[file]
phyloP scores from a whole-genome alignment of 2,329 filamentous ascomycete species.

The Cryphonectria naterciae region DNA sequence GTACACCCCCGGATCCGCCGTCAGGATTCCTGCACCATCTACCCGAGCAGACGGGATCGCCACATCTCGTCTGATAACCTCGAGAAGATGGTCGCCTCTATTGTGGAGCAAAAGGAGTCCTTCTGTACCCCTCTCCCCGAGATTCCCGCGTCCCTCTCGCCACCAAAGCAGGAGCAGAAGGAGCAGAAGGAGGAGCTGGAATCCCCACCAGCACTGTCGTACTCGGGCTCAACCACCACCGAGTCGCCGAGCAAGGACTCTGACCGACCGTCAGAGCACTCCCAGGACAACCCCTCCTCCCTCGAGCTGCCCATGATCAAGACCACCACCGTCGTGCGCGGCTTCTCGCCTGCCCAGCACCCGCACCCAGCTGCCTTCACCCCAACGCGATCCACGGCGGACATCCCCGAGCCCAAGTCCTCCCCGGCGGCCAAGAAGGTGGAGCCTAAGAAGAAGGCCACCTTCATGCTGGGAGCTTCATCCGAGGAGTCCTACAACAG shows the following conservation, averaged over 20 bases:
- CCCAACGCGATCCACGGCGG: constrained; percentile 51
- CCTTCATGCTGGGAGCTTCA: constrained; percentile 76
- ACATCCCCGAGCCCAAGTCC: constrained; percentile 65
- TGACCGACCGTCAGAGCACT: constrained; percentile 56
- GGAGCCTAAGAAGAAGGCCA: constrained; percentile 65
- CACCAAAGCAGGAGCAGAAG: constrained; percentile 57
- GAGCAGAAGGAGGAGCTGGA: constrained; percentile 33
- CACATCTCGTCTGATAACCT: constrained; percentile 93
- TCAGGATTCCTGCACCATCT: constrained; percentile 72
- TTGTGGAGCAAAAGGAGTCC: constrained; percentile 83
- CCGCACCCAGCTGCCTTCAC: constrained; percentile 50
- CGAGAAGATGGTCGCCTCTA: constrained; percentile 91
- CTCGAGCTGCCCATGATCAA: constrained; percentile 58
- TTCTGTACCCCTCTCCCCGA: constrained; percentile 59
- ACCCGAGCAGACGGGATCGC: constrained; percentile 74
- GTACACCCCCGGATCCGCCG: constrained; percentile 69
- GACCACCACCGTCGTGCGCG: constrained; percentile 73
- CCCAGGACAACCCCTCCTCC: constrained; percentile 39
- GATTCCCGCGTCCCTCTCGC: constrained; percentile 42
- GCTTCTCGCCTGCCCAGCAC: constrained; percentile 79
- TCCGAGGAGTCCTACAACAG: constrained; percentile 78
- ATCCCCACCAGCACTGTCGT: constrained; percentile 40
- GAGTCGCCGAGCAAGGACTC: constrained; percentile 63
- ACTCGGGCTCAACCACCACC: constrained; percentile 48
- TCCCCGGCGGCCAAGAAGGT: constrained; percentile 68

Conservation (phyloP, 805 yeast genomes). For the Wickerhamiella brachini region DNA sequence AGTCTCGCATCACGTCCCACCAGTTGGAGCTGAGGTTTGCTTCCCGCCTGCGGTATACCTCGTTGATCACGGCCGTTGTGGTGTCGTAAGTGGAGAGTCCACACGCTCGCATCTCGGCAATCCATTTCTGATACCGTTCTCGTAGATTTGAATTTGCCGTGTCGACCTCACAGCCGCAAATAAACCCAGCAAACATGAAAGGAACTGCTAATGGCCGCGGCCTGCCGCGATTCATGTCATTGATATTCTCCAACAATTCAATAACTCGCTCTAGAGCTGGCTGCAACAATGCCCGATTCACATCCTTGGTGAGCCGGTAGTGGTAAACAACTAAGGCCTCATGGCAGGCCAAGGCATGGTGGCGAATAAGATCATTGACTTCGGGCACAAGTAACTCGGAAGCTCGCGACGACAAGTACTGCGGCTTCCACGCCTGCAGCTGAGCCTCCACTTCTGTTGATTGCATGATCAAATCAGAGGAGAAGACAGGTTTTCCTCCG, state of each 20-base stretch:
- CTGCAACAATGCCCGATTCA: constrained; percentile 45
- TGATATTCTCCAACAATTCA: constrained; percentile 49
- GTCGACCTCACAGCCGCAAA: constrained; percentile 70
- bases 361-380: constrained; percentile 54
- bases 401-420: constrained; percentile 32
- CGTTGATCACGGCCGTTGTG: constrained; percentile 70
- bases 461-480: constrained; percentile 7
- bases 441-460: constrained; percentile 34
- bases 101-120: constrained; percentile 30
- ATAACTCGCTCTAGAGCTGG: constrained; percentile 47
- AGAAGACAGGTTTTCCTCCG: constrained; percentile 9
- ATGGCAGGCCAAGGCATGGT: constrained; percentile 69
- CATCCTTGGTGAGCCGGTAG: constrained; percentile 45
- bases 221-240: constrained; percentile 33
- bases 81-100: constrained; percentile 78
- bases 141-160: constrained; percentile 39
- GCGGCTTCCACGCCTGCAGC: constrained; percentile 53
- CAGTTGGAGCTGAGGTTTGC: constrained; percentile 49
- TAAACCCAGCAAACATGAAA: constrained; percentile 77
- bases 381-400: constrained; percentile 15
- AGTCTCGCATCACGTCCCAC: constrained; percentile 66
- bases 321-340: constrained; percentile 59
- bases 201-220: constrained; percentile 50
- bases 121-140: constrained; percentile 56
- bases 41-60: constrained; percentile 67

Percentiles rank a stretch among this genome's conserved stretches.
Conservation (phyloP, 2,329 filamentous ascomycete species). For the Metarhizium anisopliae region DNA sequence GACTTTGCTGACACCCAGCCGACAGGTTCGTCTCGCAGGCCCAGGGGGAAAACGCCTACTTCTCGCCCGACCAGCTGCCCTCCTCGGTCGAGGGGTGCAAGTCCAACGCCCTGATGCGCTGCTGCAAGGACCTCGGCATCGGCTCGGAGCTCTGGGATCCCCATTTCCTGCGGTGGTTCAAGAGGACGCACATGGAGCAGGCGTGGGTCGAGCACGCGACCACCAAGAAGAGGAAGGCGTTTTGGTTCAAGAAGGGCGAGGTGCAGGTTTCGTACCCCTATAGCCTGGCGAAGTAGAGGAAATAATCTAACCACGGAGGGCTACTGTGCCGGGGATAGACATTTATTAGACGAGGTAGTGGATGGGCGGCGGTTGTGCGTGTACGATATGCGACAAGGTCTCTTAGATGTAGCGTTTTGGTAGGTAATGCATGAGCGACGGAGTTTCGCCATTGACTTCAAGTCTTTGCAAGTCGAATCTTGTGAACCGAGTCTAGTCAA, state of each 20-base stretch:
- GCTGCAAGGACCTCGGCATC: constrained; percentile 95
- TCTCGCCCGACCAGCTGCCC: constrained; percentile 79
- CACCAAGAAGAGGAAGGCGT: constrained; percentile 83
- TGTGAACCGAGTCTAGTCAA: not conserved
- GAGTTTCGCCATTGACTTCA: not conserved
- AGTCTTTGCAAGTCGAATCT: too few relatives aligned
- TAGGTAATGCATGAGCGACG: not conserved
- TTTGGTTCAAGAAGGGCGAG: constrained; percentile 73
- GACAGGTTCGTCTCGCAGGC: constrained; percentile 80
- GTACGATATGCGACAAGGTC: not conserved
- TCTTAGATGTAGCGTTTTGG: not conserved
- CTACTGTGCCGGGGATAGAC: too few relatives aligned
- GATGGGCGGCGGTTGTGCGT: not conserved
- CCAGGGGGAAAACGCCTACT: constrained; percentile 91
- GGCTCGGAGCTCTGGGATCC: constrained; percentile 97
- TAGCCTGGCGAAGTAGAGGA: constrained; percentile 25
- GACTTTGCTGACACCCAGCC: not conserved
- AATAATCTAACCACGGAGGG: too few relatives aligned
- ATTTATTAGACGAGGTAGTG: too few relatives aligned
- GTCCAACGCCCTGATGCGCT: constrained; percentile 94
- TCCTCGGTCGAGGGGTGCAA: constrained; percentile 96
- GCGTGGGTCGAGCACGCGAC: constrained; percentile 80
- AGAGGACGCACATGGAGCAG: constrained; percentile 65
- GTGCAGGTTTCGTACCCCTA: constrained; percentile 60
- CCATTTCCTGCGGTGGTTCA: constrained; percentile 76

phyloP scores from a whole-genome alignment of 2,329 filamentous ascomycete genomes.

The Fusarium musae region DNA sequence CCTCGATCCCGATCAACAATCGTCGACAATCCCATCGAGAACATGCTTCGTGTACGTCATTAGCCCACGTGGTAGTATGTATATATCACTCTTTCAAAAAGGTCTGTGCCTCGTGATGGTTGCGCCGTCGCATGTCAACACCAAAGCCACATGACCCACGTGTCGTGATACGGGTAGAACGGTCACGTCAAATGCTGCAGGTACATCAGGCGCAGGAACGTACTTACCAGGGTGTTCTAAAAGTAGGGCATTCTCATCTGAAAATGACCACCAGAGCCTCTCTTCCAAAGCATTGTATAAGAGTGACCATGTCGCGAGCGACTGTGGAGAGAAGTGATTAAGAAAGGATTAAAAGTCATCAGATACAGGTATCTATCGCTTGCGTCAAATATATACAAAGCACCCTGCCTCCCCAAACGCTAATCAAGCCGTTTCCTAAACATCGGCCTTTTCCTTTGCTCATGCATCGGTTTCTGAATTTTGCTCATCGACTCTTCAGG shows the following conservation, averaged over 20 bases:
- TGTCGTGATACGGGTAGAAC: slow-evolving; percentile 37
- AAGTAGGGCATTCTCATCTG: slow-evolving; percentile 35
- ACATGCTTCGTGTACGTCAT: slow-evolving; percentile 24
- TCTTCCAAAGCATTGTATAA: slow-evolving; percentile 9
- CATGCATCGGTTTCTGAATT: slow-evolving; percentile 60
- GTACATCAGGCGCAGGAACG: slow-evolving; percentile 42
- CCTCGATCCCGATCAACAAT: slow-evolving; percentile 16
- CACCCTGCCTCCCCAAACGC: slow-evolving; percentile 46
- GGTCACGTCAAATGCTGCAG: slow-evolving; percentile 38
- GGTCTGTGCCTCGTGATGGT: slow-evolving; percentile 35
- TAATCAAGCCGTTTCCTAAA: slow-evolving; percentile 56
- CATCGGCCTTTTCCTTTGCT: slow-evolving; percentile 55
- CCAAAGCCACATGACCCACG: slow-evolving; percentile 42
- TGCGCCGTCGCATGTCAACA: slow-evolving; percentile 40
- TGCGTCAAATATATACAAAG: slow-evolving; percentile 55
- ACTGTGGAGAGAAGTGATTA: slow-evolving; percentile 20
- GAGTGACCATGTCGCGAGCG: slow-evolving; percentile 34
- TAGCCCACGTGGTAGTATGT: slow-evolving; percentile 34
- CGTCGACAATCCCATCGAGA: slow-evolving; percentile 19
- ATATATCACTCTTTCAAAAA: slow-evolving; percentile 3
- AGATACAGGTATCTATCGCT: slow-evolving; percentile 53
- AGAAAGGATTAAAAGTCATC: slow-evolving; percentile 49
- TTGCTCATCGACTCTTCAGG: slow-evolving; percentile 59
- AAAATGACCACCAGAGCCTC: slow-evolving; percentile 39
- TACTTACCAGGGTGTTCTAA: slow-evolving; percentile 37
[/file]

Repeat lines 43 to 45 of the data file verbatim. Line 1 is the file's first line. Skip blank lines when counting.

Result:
- bases 81-100: constrained; percentile 78
- bases 141-160: constrained; percentile 39
- GCGGCTTCCACGCCTGCAGC: constrained; percentile 53